Shamir writes about Israel, Palestine, and the Jewish people. Several of his books have been translated into a range of languages. Shamir did not publish in English until January 2001, after the beginning of the Palestinian Second Intifada in September 2000. As he put it, "Israeli attacks on Palestinians forced him to give up literature and turn to politics." An article in the Russian-language Israeli newspaper Vesti was cited by Christopher Hitchens in 2001 as "a brilliant reply to [Elie] Wiesel".
The French edition of Shamir's Flowers of Galilee was initially co-published in October 2003 by Éditions Blanche and Éditions Balland, and was prominently displayed in large bookshops. It was withdrawn from sale at the end of October after Balland's director had his attention drawn to the content of the book, which he considered anti-semitic. The book was republished in 2004 by Éditions Al-Qalam, which led to a court case (a civil case brought by the Ligue internationale contre le racisme et l'antisémitisme [LICRA]), with the publisher sentenced to three months in prison (suspended) and a 10,000-euro fine, and the banning of the book. 
Shamir supports the proposed one-state solution to the Israeli–Palestinian conflict. He has argued that there is organized Jewish control of the media and public discourse: "The rich Jews buy media so it will cover up their (and their brethren's) misdeeds. The Jews in the media are giving protection to the rich Jews. ... In the US, even in Western Europe, no view can be proposed to the general public unless approved (after being vetted and corrected) by a Jewish group." He is critical of what he considers a Jewish quest for world hegemony, having written, "Palestine is not the ultimate goal of the Jews; the world is. Palestine is just the place for world state headquarters; necessary, for otherwise the people of Europe wouldn't be magnetised like a rabbit in the headlights of a car."
In 2001, Ali Abunimah and Hussein Ibish circulated an email in which they said that "from early on, some of Shamir's writings struck us as straying beyond criticism of Israel and Zionism, and crossing into the territory of implicit anti-Semitism". They urged "all our friends in the movement for Palestinian rights" to consider the effects of Shamir's writing, which includes "elements of traditional European anti-Semitic rhetoric", on their cause.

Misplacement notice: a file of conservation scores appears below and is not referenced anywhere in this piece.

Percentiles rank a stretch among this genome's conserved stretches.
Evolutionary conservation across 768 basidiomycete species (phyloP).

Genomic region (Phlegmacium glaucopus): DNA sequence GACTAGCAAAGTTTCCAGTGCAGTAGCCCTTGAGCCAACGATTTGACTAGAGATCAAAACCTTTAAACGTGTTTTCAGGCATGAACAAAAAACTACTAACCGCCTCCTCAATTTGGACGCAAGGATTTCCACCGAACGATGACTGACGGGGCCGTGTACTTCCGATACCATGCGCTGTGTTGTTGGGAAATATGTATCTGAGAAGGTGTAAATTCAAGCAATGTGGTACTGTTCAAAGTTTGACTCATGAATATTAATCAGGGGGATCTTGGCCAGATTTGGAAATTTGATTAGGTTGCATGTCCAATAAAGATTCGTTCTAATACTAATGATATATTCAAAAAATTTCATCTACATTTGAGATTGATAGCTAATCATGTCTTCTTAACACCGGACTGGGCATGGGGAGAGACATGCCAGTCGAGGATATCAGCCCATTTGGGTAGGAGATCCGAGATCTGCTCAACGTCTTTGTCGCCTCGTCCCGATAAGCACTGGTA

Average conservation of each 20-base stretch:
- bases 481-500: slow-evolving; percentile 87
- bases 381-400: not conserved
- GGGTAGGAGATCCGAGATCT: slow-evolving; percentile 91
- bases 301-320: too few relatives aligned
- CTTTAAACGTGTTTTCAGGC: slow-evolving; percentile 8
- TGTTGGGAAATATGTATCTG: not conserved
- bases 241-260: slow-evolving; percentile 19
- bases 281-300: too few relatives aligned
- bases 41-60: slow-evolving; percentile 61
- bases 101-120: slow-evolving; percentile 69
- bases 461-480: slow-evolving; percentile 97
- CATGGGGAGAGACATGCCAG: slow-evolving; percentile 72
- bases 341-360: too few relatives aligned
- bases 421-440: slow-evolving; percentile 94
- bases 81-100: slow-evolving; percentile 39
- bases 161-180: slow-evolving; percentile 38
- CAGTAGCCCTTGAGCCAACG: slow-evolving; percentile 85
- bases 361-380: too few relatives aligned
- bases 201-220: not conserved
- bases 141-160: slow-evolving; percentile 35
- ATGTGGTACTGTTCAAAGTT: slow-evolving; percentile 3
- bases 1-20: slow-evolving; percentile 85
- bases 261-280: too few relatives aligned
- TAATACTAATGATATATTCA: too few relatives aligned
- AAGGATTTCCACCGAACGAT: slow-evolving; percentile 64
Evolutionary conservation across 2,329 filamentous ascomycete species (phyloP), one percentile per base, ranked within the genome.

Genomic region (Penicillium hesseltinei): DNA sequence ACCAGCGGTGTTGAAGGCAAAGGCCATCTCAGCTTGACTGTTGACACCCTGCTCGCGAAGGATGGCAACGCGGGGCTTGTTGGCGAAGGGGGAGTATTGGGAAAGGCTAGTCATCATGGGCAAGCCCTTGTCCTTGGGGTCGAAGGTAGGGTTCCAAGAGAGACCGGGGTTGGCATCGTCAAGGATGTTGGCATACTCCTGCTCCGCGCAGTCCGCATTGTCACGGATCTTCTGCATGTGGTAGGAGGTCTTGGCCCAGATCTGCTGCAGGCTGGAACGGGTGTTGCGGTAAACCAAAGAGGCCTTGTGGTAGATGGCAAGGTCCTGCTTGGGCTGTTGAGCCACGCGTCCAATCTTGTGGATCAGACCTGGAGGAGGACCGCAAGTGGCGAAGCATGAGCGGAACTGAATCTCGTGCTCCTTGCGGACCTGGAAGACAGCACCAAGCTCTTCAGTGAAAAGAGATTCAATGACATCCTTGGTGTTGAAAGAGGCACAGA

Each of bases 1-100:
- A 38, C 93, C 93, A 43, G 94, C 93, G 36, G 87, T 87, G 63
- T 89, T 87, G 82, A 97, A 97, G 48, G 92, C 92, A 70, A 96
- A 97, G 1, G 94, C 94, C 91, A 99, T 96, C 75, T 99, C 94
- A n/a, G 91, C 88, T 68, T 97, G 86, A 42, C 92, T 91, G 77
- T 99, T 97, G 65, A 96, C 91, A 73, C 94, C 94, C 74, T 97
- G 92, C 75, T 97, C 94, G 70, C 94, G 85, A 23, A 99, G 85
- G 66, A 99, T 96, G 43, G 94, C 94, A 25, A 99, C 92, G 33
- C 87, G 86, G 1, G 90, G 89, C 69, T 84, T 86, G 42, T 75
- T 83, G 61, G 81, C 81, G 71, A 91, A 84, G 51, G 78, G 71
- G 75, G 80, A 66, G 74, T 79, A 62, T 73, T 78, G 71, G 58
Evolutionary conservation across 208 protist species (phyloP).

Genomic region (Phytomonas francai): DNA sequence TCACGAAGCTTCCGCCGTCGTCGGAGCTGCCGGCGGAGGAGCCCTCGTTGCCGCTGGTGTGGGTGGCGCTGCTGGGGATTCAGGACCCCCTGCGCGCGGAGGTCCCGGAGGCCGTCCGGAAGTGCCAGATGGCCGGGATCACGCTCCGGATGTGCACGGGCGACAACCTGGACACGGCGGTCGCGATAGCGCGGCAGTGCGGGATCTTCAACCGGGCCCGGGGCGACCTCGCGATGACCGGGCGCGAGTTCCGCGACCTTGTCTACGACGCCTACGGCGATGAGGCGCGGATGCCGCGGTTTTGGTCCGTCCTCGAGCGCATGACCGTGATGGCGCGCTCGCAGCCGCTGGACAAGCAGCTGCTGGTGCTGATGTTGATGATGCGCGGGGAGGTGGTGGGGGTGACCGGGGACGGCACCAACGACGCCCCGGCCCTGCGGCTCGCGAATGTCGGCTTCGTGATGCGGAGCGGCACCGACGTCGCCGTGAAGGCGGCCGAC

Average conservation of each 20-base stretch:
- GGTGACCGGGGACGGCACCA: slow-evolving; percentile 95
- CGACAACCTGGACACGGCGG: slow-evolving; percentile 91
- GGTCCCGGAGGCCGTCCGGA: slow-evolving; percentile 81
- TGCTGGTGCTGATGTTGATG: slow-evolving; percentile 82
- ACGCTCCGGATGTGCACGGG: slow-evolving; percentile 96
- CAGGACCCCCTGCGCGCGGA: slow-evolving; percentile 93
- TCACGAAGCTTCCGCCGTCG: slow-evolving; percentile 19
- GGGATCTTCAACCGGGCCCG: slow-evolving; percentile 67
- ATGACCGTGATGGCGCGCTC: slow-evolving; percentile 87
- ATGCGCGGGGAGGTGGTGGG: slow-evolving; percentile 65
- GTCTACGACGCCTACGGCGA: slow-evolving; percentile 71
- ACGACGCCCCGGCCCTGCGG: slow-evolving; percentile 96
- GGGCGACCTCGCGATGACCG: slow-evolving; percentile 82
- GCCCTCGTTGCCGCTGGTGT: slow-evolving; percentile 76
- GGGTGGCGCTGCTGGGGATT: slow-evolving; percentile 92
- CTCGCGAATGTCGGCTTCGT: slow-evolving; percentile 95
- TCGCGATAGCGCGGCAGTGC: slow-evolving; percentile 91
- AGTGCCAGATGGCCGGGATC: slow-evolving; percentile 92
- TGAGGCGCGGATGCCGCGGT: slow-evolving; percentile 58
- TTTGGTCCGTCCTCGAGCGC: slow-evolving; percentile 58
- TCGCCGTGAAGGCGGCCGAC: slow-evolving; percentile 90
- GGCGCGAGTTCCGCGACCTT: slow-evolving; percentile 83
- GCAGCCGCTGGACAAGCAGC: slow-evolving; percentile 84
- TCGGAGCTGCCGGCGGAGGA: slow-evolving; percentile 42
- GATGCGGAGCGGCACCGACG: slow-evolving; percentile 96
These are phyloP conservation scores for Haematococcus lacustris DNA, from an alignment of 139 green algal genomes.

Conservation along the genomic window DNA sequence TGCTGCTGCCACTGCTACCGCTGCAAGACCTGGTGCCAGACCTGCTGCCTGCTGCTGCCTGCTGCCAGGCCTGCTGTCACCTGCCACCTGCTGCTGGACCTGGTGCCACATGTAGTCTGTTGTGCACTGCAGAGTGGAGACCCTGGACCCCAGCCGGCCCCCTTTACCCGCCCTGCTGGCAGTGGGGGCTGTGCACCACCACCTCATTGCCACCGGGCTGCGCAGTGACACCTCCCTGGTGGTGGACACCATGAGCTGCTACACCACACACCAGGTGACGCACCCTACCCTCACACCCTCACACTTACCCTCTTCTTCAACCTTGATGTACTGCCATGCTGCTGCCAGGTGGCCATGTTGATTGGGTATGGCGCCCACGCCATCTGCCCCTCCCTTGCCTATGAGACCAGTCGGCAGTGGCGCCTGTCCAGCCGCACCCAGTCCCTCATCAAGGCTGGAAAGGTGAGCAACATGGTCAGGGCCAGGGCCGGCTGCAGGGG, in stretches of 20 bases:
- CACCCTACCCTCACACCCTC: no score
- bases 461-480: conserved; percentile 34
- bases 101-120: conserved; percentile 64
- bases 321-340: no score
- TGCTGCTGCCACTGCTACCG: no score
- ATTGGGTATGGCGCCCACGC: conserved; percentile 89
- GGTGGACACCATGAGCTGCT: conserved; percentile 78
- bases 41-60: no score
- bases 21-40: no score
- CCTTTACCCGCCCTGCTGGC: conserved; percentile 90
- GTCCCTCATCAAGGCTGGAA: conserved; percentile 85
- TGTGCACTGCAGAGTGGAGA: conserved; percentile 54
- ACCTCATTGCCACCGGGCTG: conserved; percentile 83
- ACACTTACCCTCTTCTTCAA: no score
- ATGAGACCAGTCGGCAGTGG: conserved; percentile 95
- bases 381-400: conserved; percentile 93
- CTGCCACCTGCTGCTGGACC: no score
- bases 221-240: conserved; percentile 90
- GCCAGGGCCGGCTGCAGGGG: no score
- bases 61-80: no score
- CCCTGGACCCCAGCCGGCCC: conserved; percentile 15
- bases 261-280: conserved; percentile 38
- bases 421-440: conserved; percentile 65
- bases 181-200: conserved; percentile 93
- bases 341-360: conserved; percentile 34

He has been accused of being an antisemite and Holocaust denier, with Searchlight in 2004 accusing him of connections to antisemitic publications and groups, and its campaign Hope not Hate at one time listing Shamir as a "notable Holocaust denier," citing the "rabid Holocaust denial material" on his website. Essays by Paul Eisen supporting the tenets of Holocaust denial, such as the alleged non-existence of gas chambers at Auschwitz, are posted on Shamir's personal website. In February 2005 Labour life peer Nazir Ahmed held a book launch for Shamir in the House of Lords. Commenting on the event, Stephen Pollard in The Times, called him a "rabid anti-Semite." Shamir rejected the accusations, and Gilad Atzmon wrote to The Times in his defence.
David Irving was sentenced for denial of Jewish superiority. His doom seals the reign of (albeit limited) freedom that began with the fall of Bastille. European history went full circle: from rejecting the rule of Church and embracing free thought, to the new Jewish mind-control on a world scale. Not only is Western Christian civilisation dead, but even its successor, secular European civilisation, has met its demise only a few days after its proud and last celebration by the Danish scribes. It was short-lived: about two hundred years from beginning to the end, the Europeans may once have had the illusion that they can live without an ideological supremacy. Now this illusion is over; and the Jews came in the stead of the old and tired See of St Peter to rule over the minds and souls of Europeans.